THE CONNECTION BETWEEN TWO FACTS CAN BE EMPHASIZED BY USING PRONOUNS No: The system has not worked for two hours what has caused serious problems. OK: The system has not worked for two hours and this has caused serious problems. No: In March, John will exhibit his works in the gallery. John’s works are multi-colored abstractions and enjoy good acceptance among the customers of the gallery. OK: In March, John will exhibit his works in the gallery. These multicolored abstractions enjoy good acceptance among our customers. When you add, explain or highlight, you can use: • This explains why... • Additionally... • So / Thus... To mark the topic’’ changes when you introduce new issues, you can use: • At the same time... • However... • Otherwise... You can use the “echo method,” which is the repetition of key words from the previous sentence. You can refer to the preceding paragraph: • It’s... (then repeat the words from the end of the preceding paragraph) • Another example... • Let me now address the problem... Or link ahead to the following paragraph – a linking expression at the end of the paragraph might suggest what the following paragraph will be concerned with: He was a spy, not because of political beliefs, not because of desire to profit, but because of pure romanticism.


BEING A BACKPACK JOURNALIST

IS IT MORE IMPORTANT TO KEEP THE ARTICLE AS SHORT AS POSSIBLE, OR AS CLEAR AS POSSIBLE? A sign of our times is that people prefer to read short texts as they have little free time and longer texts discourage them. However, at each editing, trying to shorten the text, you should always keep in mind the reader and the goal you are trying to achieve. Brevity and transparency do not necessarily go hand in hand. Constructing clear sentences includes adding words that support and explain, which lengthens the text. There is no point trying to shorten the text if this will involve the need to broaden the content in the second stage of editing, e.g. using footnotes.

SO… HOW DO WE KEEP THE TEXT SHORT? If words are pouring easily onto the paper, it is difficult to stop writing. Unfortunately, a lot of unnecessary, barren expressions then sneak into the text. A “barren word” is one that

73

does not play a significant role in the sentence. Editing is a good time to remove these words and to check whether a given expression or word helps or disturbs the clear transmission of the content. Try to use simple rather than complex forms. This changes the meaning a bit, but usually has no effect on the context. For example, instead of writing is employed as a secretary, we write is a secretary. Often, you can replace the phrase with one word: instead of in the topic of write about, instead of consultations process, simply write consultations. It is also good to use abbreviations and acronyms. When names appear for the first time, we write them in their full version with the abbreviation in parentheses, and after this, we use only the abbreviation. But remember, shortening the text too intensively, for example, by omitting expressions of transition and linking words, makes understanding more difficult.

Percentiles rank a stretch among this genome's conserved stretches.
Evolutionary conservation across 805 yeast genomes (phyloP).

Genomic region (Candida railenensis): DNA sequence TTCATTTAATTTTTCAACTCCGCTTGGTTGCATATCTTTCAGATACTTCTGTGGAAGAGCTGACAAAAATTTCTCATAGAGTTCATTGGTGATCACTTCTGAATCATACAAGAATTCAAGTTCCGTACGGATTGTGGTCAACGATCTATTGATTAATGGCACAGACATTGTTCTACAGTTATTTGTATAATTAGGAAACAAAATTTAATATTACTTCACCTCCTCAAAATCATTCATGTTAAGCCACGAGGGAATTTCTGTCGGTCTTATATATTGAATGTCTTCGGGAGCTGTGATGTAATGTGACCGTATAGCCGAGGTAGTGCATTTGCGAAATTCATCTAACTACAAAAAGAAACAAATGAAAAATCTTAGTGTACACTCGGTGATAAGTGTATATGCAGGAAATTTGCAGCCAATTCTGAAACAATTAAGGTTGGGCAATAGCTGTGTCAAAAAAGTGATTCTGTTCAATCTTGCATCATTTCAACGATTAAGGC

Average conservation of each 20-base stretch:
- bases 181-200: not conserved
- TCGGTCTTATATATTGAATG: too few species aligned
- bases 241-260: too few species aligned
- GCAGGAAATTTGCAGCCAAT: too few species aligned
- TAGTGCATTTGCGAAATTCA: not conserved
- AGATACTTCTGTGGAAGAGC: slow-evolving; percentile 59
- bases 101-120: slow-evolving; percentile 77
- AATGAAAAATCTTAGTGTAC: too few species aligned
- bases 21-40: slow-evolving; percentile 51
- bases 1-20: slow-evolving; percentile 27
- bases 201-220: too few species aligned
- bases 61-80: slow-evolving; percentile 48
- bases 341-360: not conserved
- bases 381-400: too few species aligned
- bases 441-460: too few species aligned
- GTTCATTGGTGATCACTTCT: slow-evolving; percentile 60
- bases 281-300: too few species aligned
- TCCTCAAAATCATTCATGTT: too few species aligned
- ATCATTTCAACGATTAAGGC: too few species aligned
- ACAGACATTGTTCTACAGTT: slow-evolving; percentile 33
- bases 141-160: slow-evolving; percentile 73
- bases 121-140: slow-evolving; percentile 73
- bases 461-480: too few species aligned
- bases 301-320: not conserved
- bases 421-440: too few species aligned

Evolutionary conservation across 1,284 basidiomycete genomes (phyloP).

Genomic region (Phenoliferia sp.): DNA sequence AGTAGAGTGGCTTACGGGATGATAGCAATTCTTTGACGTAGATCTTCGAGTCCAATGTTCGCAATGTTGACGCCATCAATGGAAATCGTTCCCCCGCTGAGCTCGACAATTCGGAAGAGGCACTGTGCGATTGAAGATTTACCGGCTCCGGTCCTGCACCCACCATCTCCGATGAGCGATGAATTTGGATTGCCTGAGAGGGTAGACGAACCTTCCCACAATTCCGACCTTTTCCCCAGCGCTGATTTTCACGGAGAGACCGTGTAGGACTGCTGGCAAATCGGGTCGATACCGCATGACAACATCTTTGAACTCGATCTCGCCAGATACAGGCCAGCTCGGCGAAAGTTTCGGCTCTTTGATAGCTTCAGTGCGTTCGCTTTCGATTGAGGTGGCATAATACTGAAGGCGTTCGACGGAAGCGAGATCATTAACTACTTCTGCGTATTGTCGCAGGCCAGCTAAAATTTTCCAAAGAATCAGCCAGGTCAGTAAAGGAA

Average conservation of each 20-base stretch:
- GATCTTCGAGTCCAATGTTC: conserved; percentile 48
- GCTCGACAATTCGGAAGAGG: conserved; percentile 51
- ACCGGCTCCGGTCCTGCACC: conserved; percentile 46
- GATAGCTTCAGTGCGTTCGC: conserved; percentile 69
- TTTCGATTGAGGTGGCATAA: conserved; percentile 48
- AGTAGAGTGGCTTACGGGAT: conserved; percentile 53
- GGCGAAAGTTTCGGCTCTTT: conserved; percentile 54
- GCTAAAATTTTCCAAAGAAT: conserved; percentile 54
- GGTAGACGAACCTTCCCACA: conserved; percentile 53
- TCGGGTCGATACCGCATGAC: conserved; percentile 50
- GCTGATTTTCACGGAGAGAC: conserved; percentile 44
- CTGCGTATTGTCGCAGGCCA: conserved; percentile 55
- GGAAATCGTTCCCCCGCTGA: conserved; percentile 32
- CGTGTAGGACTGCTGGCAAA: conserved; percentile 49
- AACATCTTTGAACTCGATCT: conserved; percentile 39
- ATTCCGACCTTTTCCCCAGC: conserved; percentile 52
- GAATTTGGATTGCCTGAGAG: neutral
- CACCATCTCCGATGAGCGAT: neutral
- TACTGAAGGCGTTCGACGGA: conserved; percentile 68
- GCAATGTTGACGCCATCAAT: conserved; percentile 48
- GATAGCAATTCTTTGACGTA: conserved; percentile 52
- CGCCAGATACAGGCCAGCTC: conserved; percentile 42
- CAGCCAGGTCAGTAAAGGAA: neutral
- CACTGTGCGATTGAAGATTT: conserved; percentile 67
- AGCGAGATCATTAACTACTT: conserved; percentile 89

AVOID TAUTOLOGY Tautology is the repetition of a thought or idea. Examples of tautology include: new innovation (an innovation is something new), short summary (a summary is a shortened version of a text), in the month of May (May is the month).

HOW TO KEEP THE TEXT CLEAR?

55

Use simple, natural language, and Build short sentences.

When we choose a word, we must take into account: All the possible meanings of word incontext All possible alternatives, using a thesaurus Who the reader is The type of edited text An objective that the text is to achieved.

Storytelling

• Proper recording of surnames, names of institutions • Proper recording of numbers, dates, page numbering • Punctuation • Grammar It’s also obligatory to be consistent in the use of abbreviations and capital letters. On a practical note, language accuracy should be evaluated only after all changes in the content are made. If the author focuses on the details of correctness too early, he/she can lose time improving a fragment, which he/she may then give up. Short texts we usually checked in one or two readings. With longer texts, we should consider each thing separately, paragraph by paragraph. Recognizing ambiguity in our own text can be difficult as we know the intended meaning. Because of this, it’s good to ask someone else to read it. This may be the best way to avoid vagueness.

Storytelling


74

BEING A BACKPACK JOURNALIST

Calling a spade a spade prevents confusion. We should also avoid forcing the reader to guess the missing content. Choose your words with care. There aren’t two words that have exactly the same meaning. . For example, here are some meanings of the adjective “simple”: • Easy (exam)

Storytelling

• Not complex (system) • Naive (person) • Raw (conditions) • Natural (food) • No frills (style)

Then we must ask ourselves an important question: will the text lose its original idea if we use a more simple word? During the decision-making we need to be

Storytelling

aware that in different contexts, words change their meaning. You can of course use difficult words, and sometimes you should. If complex words were never used, they would disappear from our language, and communication would become less subtle and uninteresting. However, using too many complicated words can make the text “impossible to digest”. Shorter sentences are easier to understand. There are several ways to transform a long and chaotic sentence into a few shorter and more interesting ones. Search for linking words in complex sentences, such as “and,” “but,” “which,” these are potential places where you can put a period. If there are a few theses in one sentence, it is necessary to separate them. Read the text out loud as this helps to determine the moment when it will be natural to take a breath, which indicates where you can put a period. During the editing of the own text, it’s dif-